Indigo Japanese Chef's Gyuto Knife
As this item is made to order, it usually takes up to 2 - 3 weeks to manufacture and ship from Japan.
Gyuto knives were introduced to Japan from Western countries during the Meiji period (1868-1912) along with the meat-eating culture. Originally used for cutting meat, it can also be used at home as a larger santoku. It is characterized by a rippled pattern known as damascus, and the Tsuchime (hammered marks), which are made by craftsmen with hammers, make it easier for the food to separate from the blade.
- Blade: V-gold No. 10
- Blade length: 9.45"(24cm)
- Edging: double-edged
- Handle: Hiba Wood
The indigo-dyed gradation is created by a special technique called "indigo dyeing (AIZOME) on wood. Indigo "Ai" has been used by the Japanese since ancient times for its antibacterial and deodorizing properties, and by using it in kitchen knives, "Ai" knives are both hygienic and visually appealing.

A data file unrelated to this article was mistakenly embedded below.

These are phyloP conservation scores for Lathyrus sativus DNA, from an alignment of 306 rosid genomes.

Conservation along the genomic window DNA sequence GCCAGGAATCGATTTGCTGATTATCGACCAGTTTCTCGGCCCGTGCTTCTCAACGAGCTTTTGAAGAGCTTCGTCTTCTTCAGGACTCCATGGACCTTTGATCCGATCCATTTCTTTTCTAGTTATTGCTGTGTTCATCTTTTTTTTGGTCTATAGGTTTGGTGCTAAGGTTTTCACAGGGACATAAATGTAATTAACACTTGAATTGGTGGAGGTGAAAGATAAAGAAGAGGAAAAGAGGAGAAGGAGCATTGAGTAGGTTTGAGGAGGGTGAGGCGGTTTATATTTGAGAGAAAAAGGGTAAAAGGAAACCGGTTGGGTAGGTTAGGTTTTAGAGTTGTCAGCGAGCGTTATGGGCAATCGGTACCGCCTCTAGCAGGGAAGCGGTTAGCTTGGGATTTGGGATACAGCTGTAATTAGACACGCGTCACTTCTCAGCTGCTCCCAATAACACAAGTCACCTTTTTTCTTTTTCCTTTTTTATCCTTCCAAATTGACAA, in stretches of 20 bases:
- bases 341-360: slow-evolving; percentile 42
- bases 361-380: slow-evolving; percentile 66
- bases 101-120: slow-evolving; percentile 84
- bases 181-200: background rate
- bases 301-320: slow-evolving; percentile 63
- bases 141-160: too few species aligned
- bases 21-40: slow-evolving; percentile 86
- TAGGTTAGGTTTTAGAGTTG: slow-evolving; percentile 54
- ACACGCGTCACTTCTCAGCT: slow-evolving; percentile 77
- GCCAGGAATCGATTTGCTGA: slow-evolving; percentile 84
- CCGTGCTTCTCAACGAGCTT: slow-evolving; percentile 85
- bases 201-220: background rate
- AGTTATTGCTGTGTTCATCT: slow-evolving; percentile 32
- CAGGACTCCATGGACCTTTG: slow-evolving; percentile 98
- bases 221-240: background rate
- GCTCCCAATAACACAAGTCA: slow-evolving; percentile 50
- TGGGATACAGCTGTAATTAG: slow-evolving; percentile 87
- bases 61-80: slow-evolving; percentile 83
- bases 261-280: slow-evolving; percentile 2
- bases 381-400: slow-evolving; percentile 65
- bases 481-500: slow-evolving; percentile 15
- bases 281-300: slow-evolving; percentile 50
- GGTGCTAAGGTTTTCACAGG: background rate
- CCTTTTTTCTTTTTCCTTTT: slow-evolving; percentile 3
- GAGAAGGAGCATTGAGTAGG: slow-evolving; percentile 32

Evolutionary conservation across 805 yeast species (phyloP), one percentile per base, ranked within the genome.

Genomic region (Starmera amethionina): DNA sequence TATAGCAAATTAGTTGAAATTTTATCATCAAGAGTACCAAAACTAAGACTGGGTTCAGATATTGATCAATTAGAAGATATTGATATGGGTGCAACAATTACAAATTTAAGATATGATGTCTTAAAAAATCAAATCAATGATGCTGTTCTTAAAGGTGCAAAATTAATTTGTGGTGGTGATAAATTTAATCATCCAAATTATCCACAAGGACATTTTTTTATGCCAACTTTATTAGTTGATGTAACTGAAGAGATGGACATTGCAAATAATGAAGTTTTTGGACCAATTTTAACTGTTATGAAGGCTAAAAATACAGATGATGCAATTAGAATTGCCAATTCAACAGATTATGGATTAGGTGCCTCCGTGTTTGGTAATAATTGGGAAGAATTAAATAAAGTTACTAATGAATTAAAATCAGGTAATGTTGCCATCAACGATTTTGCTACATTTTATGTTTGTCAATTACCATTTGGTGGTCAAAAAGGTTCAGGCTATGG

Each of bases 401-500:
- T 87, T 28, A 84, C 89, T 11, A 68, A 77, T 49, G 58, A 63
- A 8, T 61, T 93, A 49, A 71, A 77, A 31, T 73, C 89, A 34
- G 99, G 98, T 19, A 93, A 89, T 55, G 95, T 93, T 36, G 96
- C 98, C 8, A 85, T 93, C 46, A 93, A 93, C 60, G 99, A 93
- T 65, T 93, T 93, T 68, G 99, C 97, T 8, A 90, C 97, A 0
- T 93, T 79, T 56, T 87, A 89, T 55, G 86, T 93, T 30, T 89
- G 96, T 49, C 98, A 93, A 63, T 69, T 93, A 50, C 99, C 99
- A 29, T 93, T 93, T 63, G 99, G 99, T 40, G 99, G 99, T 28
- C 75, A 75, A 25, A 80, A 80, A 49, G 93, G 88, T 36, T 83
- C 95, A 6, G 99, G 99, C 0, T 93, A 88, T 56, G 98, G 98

The blades of indigo kitchen knives are produced by craftsmen of "Yamawaki Cutlery" in Sakai, Osaka. Sakai in Osaka has a 600-year history as a kitchen knife production area, and the craftsmen in the largest production area in Japan have cleared the most important specifications for kitchen knives: quality and sharpness.
The indigo-dyeing of indigo kitchen knives is produced by craftsmen at Mai Kobo in Tokushima Prefecture, a major production center of indigo. The hiba (handle), which is the handle of the knife, is dyed with indigo.
Most Japanese kitchen knives are not made of one piece of stainless steel, but rather two pieces, the blade and the handle. The blade is inserted into the handle, and if the blade is not maintained properly, water will enter the handle. If this happens, the blade rusts and the handle rots, shortening the life of the knife and, of course, making the handle prone to cracking, which is dangerous and unsanitary above all. Therefore, we use hiba (hiba wood) for the indigo-dyed handles.